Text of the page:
Is the coming physician shortage a myth?

Despite widespread concerns over a potential physician shortage within the healthcare system, many healthcare experts and economists say the medical community exaggerates the scope of the problem, National Public Radio reports.

Although there is general agreement that the U.S. needs more providers entering the industry, they do not all necessarily need to be doctors, Health Economist Gail Wilensky told NPR.

Nonphysician primary care providers such as physician assistants, nurse practitioners (NPs), social workers and pharmacists working under a team-based care model could fill many anticipated gaps in care she said. Indeed, team-based care is widely thought to be more cost-effective, according to the article. Moreover, research shows easing scope-of-practice laws for NPs can ameliorate the primary care shortage, FierceHealthcare previously reported. In April, New York became the 18th state to expand NPs' authority to practice independently.

"What will we allow nurses to do--work up to the limits of their license?" Wilensky told NPR. "Work up to the limits of their training? What will we allow pharmacists to do? Those together would determine how many physicians it would be useful to have around."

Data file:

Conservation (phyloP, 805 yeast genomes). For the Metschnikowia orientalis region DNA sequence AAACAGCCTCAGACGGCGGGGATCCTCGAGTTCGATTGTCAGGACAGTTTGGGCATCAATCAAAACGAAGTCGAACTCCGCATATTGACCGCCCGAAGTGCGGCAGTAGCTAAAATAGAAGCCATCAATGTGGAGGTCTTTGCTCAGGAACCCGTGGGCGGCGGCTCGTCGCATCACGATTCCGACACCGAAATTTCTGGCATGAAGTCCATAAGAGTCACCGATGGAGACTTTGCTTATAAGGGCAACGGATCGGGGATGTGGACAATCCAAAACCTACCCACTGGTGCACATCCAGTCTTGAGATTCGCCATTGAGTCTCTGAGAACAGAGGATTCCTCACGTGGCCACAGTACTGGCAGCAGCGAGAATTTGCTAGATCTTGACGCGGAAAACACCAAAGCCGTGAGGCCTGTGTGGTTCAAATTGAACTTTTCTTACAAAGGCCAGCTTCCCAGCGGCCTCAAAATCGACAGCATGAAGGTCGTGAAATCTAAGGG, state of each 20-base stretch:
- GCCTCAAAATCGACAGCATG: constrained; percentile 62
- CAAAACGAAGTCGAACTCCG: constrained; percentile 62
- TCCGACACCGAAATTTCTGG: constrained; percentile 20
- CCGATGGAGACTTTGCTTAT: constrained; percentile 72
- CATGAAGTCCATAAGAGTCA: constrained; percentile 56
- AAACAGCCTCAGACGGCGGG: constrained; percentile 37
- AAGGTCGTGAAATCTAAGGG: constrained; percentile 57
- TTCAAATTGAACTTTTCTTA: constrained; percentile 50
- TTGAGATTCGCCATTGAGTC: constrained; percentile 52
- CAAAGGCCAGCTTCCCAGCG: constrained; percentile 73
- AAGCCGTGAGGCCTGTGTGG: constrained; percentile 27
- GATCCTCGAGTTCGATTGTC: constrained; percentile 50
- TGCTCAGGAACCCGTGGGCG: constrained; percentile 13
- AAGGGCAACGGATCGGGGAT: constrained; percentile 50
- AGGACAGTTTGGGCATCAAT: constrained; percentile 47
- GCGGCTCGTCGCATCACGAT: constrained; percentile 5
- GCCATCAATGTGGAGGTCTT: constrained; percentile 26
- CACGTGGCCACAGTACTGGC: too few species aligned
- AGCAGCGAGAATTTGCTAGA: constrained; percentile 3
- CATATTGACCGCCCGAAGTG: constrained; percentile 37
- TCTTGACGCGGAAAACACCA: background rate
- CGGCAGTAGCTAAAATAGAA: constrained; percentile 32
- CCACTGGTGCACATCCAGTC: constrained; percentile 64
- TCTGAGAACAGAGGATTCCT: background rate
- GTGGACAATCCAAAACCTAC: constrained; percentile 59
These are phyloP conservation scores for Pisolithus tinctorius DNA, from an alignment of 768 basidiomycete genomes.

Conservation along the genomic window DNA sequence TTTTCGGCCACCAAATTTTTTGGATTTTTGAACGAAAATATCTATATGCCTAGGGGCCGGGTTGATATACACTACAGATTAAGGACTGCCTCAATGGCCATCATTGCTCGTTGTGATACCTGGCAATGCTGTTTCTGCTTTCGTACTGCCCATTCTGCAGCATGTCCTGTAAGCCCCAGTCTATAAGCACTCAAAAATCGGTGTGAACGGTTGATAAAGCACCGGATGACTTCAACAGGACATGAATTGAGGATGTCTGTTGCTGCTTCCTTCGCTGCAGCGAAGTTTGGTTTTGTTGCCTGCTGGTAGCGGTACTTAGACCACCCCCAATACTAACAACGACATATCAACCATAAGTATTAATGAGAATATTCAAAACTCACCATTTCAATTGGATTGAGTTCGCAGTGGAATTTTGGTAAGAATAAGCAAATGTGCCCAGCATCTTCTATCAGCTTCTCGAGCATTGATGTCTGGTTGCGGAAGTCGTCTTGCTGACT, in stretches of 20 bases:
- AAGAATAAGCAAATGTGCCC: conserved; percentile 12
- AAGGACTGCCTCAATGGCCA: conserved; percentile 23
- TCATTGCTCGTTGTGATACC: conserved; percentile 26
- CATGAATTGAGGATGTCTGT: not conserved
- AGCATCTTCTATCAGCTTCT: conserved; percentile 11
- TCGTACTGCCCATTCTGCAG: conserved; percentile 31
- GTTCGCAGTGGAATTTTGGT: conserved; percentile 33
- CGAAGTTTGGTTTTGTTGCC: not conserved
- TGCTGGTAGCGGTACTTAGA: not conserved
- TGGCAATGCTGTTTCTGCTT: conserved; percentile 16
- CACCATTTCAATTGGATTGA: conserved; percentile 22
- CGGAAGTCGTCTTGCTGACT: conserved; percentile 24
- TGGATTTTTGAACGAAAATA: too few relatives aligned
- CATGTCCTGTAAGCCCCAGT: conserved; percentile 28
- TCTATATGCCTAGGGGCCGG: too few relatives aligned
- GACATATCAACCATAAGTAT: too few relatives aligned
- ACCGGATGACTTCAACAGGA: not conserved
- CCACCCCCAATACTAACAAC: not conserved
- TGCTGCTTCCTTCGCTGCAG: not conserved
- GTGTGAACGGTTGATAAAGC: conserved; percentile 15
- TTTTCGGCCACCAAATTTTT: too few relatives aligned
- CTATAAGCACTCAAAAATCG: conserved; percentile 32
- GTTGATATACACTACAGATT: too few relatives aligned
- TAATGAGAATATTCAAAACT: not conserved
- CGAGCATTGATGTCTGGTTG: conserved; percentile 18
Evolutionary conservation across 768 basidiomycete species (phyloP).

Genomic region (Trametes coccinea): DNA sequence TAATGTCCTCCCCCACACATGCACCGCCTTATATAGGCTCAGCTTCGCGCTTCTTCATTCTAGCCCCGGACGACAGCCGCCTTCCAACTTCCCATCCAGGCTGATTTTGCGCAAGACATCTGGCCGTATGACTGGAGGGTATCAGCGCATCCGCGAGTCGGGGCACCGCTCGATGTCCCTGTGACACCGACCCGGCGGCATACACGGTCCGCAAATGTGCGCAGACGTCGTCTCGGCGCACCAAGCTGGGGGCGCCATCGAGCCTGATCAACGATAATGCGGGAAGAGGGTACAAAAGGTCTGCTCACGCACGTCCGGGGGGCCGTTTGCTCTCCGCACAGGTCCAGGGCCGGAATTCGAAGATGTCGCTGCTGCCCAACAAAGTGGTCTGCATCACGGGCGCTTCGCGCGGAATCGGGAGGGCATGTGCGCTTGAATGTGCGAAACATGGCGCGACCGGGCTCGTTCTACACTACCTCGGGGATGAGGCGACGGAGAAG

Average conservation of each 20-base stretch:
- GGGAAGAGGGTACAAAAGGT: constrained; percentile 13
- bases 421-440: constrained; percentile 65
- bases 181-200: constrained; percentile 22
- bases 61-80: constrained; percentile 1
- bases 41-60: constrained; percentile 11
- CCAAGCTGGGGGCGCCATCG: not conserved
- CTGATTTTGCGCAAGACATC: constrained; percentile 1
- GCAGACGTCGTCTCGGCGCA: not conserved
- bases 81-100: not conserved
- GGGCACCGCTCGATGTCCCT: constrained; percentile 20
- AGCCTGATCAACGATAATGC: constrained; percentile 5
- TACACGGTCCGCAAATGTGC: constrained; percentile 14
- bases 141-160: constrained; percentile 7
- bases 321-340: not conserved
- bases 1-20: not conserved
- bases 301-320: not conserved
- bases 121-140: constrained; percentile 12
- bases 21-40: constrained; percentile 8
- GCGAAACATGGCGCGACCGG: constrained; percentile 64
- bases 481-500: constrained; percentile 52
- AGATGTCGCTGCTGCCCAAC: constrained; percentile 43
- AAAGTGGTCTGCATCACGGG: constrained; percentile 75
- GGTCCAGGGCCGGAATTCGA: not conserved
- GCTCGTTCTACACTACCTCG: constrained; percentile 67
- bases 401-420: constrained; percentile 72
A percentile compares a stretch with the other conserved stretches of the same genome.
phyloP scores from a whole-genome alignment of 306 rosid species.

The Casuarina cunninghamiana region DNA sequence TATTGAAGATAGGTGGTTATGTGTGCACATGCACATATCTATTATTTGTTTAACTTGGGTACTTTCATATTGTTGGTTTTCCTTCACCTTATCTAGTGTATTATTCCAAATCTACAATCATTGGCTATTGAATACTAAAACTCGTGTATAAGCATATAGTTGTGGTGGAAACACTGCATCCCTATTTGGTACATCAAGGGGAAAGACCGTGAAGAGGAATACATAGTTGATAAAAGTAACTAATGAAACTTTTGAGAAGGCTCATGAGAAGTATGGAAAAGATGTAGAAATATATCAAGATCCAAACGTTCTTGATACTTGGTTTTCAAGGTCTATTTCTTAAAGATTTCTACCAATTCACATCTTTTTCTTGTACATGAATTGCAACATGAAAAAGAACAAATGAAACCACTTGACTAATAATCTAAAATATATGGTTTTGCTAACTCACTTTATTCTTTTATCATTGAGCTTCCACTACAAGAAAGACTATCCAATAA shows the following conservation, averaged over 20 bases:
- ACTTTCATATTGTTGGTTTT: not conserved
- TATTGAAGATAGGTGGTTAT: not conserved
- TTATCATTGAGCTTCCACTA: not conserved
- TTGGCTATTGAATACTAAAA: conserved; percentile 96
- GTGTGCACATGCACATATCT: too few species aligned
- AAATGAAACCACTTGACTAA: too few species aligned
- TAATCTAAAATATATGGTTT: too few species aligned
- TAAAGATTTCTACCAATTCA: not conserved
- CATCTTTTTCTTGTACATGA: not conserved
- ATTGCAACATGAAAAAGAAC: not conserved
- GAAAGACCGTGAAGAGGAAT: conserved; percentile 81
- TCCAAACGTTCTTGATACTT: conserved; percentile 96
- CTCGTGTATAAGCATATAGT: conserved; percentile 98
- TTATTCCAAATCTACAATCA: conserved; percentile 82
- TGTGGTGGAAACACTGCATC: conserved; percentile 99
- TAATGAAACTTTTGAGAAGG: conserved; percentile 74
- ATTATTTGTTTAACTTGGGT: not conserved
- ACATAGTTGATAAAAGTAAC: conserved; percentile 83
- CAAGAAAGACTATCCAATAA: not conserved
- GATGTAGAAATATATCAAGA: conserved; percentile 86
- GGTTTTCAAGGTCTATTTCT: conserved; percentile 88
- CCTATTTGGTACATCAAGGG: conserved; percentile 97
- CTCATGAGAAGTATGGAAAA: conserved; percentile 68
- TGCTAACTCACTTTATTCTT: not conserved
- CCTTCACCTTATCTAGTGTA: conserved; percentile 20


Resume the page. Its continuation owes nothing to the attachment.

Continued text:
The Association of American Medical Colleges predicts that the nation will need more than 90,000 doctors by 2020. But Wilensky cited previous studies predicting primary care shortages that turned out to be inaccurate, sometimes projecting a surplus that turned out to be a shortage or vice versa.

Furthermore, training doctors is a major cost to the healthcare system, Fitzhugh Mullan, M.D., of George Washington University told NPR, and the industry has a vested interest in fearmongering about a shortage. "The business model of an interest group is to create a sense of crisis," he told NPR, "and then tell their constituents, 'We can help you.' "

However, hospitals and other healthcare providers' inability to recruit more physicians may impact their bottom lines in coming years. Hospital executives are becoming concerned about the issue, according to Fortune. "It's not a surprise. We've been talking about (physician) shortages for quite some time," said Mike Alkire, chief operating officer for Premier, which recently published a survey on hospital concerns. "There's pressure on a market that has a small supply, and it's having financial implications."

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